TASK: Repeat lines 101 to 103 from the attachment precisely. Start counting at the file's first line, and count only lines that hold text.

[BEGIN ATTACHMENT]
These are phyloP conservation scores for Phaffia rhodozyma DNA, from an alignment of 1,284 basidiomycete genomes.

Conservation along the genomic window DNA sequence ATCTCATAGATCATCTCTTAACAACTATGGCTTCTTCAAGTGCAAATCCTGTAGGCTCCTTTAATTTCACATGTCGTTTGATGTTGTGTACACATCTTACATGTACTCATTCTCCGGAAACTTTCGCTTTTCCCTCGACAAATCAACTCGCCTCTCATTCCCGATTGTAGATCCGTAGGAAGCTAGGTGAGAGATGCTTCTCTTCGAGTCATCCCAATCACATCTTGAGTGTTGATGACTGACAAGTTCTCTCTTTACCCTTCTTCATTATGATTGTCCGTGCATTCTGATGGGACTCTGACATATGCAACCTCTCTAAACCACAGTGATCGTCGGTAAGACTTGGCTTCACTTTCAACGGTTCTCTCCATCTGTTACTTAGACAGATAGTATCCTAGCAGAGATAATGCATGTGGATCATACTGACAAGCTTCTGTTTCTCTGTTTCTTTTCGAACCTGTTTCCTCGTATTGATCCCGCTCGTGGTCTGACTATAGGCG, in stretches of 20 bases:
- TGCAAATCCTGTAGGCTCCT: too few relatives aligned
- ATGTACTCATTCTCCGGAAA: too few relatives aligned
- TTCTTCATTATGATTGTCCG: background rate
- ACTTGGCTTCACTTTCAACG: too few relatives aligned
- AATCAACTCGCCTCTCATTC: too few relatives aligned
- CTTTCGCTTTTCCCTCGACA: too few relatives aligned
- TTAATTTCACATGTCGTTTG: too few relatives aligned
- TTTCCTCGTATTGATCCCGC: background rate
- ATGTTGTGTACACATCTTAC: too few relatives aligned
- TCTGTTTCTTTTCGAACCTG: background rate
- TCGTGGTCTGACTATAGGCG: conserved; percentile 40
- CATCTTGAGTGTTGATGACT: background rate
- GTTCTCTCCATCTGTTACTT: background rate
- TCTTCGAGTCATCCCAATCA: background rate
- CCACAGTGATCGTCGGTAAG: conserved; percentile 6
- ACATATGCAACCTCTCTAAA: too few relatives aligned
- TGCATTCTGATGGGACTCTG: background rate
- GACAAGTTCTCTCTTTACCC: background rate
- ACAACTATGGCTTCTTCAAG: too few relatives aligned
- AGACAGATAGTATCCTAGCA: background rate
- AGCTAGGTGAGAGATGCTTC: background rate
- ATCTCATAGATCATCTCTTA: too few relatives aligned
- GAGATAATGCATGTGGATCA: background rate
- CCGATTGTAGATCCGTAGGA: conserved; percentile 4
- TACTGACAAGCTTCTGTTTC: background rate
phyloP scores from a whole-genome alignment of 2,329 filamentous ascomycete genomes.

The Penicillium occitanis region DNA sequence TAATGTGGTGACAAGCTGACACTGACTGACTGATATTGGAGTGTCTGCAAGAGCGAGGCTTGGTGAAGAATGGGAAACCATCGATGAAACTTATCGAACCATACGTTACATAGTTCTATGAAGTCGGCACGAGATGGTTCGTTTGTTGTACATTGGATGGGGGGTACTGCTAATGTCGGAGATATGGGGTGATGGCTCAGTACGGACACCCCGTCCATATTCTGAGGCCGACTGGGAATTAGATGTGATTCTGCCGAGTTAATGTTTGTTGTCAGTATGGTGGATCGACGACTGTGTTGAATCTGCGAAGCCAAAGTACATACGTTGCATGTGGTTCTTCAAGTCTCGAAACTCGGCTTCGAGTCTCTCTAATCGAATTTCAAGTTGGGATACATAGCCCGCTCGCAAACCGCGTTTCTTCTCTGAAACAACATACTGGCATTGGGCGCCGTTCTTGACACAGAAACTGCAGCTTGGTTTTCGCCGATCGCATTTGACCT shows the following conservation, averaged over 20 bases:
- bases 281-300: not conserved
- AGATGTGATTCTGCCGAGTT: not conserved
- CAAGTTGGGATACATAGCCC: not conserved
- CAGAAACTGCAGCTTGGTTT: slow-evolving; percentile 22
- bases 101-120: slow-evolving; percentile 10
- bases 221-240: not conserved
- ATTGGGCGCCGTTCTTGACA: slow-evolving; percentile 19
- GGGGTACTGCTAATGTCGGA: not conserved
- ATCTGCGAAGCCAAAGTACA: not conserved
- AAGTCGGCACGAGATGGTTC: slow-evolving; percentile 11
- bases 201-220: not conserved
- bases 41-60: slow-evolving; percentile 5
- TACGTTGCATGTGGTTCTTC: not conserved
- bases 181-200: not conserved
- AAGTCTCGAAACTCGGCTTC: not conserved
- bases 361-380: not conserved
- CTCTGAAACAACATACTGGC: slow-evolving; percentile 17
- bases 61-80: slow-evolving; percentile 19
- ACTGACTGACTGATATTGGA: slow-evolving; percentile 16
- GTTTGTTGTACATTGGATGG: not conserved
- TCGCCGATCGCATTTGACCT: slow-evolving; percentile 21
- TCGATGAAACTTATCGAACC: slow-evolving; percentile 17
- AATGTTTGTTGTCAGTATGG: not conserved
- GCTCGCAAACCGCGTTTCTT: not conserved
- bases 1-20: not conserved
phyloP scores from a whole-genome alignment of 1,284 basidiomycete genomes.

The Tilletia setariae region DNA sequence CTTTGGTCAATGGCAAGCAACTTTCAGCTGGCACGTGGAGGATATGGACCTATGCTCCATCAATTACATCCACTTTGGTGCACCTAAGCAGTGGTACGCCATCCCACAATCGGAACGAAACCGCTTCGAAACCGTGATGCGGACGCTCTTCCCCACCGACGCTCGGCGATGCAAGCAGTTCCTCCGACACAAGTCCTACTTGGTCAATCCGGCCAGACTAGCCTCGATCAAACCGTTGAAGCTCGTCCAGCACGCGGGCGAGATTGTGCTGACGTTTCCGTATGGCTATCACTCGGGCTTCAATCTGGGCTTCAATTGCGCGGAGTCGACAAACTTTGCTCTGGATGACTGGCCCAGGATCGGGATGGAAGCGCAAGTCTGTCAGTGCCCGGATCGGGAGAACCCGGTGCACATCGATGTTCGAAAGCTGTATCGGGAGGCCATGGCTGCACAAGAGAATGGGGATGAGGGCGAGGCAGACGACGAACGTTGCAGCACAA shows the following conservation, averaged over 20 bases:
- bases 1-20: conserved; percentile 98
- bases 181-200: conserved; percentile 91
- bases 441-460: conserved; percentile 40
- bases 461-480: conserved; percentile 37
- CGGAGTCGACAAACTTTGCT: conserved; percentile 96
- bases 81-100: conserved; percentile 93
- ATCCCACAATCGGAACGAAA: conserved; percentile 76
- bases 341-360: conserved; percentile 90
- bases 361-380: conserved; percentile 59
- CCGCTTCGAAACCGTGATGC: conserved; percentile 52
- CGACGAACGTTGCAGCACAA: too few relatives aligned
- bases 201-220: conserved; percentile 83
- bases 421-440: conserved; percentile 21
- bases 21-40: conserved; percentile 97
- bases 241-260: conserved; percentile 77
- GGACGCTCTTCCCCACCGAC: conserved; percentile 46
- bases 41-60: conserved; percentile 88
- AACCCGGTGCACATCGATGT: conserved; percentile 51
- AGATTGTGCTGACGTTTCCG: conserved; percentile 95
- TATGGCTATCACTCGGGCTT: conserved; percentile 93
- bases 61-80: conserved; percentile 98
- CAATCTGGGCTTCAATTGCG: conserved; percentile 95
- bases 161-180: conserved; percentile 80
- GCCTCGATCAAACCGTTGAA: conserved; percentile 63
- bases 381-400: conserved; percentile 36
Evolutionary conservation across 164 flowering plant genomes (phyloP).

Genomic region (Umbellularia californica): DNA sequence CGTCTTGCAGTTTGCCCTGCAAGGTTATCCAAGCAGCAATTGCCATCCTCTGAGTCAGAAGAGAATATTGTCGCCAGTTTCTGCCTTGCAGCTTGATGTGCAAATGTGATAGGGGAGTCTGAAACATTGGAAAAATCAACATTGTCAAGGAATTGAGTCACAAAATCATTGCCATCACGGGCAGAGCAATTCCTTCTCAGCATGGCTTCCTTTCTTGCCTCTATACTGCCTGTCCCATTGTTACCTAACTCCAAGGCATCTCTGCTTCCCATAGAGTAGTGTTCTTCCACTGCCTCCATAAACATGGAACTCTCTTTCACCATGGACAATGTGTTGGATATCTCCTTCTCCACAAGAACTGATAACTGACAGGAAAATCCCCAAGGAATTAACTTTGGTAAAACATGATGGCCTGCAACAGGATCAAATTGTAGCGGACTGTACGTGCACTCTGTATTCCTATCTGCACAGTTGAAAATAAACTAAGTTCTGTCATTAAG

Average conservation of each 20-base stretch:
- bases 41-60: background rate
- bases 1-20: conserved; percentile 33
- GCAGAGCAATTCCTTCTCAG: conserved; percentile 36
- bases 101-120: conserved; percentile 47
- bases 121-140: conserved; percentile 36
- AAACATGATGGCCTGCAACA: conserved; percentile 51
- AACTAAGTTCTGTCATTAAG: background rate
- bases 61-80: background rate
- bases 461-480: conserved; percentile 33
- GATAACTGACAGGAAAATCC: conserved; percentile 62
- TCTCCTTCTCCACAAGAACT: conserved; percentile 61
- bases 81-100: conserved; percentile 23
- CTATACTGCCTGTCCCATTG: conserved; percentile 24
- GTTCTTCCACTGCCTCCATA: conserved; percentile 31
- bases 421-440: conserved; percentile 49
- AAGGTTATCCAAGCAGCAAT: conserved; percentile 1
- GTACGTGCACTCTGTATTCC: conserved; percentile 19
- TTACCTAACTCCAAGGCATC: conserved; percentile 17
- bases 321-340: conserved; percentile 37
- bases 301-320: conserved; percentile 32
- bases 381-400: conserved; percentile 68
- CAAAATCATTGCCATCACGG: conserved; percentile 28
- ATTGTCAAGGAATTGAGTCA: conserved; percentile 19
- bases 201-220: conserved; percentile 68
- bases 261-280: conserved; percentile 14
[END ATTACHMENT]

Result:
- GTACGTGCACTCTGTATTCC: conserved; percentile 19
- TTACCTAACTCCAAGGCATC: conserved; percentile 17
- bases 321-340: conserved; percentile 37